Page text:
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You are not alone if you experience period pain, also known as dysmenorrhea. Dysmenorrhea can happen over and over again, along with the rest of the usual PMS symptoms. And for most women, this has already become part of their way of life. This gynecological condition can be so troublesome that many sufferers experience a reduced quality of life during their monthly cycle. However, there are many ways to stop Auntie Flo from overtaking one's existence. From simple heat therapy to the more advanced menstrual extraction, women now have more choices in dealing with period pain. Read on for these doable yet highly-effective tips that can help alleviate that dreaded monthly discomfort.
We all know how exercise is beneficial for our health. Yet, the importance of exercising during our period is typically underestimated. Working out provides many advantages, such as relieving menstrual cramps, boosting our mood, and giving us more energy. Intentional movement such as simple brisk walking releases endorphins which block pain receptors. These endorphins, popularly known as happy hormones, lower menstruation-related anxiety and promote a more pleasant disposition amidst the avalanche of PMS symptoms, such as fatigue and breast tenderness.
Additionally, as you exert physical effort, the heart beats faster, increasing blood flow and oxygen all over the body. As a result, you feel more energized and empowered to conquer your day. Exercise is a sure-fire way to feel better, whether specific yoga poses, brisk walking, or your regular spin class. However, keep in mind that exercising during "that time of the month" is only advisable when your flow is light to moderate.
Heat therapy is known to increase blood flow and thus ease period cramps. A heating pad can therefore provide soothing warmth to relax the uterus muscles. Make sure to avoid applying direct heat on your abdomen or sleeping on your heating pad to prevent accidents. Just before hopping into bed, you can also start warming up your body with a hot bath to gradually release the tension that has built up in your muscles during the entire day.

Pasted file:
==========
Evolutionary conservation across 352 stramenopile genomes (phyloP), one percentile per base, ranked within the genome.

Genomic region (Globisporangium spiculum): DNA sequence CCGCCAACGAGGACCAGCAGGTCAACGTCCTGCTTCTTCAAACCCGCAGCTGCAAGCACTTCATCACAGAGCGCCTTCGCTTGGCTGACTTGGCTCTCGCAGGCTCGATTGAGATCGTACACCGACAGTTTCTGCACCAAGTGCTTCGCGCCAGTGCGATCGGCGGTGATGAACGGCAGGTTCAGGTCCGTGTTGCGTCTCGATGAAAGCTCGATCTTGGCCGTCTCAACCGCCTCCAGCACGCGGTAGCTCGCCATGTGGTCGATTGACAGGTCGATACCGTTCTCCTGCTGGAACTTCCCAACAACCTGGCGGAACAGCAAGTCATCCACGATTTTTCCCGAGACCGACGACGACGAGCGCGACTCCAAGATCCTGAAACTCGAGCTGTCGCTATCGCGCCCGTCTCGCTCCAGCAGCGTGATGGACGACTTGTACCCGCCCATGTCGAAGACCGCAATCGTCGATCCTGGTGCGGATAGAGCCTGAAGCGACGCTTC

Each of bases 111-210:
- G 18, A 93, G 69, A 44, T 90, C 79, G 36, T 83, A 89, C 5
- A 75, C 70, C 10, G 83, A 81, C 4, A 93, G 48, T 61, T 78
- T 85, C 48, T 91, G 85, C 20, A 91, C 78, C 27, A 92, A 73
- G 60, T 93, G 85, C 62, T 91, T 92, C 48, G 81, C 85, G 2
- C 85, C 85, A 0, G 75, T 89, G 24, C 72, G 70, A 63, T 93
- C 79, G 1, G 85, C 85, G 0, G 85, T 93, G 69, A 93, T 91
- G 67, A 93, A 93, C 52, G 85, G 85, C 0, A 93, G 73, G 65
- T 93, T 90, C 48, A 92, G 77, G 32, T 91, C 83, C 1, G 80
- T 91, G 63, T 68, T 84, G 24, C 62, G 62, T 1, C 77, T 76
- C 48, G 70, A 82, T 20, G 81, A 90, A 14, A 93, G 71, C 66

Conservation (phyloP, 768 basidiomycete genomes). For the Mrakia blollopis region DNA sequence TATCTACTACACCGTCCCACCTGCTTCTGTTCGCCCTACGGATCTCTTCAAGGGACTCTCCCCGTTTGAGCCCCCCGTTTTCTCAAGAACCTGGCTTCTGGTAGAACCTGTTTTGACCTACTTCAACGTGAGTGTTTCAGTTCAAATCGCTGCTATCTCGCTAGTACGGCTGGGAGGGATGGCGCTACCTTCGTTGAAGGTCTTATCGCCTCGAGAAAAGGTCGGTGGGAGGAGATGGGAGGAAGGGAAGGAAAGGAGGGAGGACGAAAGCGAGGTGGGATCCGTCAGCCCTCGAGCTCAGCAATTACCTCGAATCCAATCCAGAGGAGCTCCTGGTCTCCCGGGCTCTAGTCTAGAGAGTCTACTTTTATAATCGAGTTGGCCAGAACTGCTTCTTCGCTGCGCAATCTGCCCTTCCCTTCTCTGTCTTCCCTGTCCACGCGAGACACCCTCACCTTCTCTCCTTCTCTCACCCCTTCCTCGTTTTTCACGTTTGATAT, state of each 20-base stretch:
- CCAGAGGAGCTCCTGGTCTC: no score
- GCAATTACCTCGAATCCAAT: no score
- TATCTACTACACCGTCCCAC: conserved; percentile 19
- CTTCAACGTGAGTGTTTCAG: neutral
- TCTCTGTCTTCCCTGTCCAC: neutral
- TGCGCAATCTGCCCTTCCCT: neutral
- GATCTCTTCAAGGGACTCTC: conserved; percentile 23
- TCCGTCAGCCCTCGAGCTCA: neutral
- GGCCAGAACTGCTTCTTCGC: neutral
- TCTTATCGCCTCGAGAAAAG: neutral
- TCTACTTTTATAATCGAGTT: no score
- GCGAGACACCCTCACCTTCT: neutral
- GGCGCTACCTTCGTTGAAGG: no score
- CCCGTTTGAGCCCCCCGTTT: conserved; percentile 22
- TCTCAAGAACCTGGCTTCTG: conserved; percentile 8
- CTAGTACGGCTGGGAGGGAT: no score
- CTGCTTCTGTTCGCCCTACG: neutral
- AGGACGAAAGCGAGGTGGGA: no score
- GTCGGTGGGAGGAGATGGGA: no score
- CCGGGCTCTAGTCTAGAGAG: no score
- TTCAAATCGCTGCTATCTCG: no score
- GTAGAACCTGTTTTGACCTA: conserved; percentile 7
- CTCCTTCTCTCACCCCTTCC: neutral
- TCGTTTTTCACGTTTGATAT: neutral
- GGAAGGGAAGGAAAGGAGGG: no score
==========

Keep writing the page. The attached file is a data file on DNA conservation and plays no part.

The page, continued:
Caffeine in coffee worsens period pain by constricting blood vessel movement, thus contributing to more inflammation. In addition, coffee is a stimulant that does absolutely nothing to calm down your nerves or the muscles of your uterus. It can even disrupt sleep, making you feel tired and irritable.
While it is recommended to skip coffee during your period, experts suggest sipping herbal tea, specifically chamomile tea. Chamomile tea is a caffeine-free tea with antispasmodic properties that help relieve painful menstrual cramping. This mild floral-tasting herbal tea relaxes the body and mind, preparing you for a good night's sleep.
Avoid trans fats commonly found in fried foods (hello, french fries and burgers!) and in bakery items such as cakes and pastries. These fats are highly inflammatory and can even aggravate the pain during menstruation. Sugary food and drinks also promote inflammation, so better avoid these as much as you can. Instead, choose more healthful stuff such as salmon, rich in omega 3, known to reduce swelling and irritation. Green leafy vegetables such as kale and spinach also have tons of nutrients (magnesium and calcium) to combat excessive uterine spasms, mainly responsible for those dreaded cramps.
Excessive levels of prostaglandins, which are responsible for uterine muscle contractions, can lead to severe period pain. Here is where NSAIDs (Nonsteroidal anti-inflammatory drugs) may be beneficial.
When taken in moderation for specific situations, NSAIDs such as ibuprofen, naproxen, and diclofenac, can do wonders in easing pain from period cramps by hindering the production of prostaglandins.
Among all the tips dealing with period pain, reducing stress might be one of the trickiest. However, with enough intentionality, ladies can take small steps, eventually leading to a significant decrease in stress and anxiety levels.
Breathing techniques are easy to follow and can be done anytime and anywhere, such as the 5-5-5 method. To do the latter, simply breathe in slowly through your nose for five seconds. Then breathe out slowly for five seconds (through your nose or mouth). Next, wait for another 5 seconds, and then do the same process thrice up to 1 minute.
Also, can ladies not sweat the small stuff? Easier said than done, right? Yet, choosing your battles wisely fosters harmonious relationships and promotes good health and general well-being.
In this day and age where women can be anything they want to be, period pain should not keep any of you from becoming your best selves. With proper exercise, the right food, good sleep, and intentional stress reduction techniques, you’ll soon be able to manage your dysmenorrhea better and regain control of your lives.
Sarwat Makkani, MD
Yanelquis Torres, MD
Fabiola Baptiste, NP
Karen Matta Toomey
Raga Mohamed Ali Osman
Sipra Talvikki Autio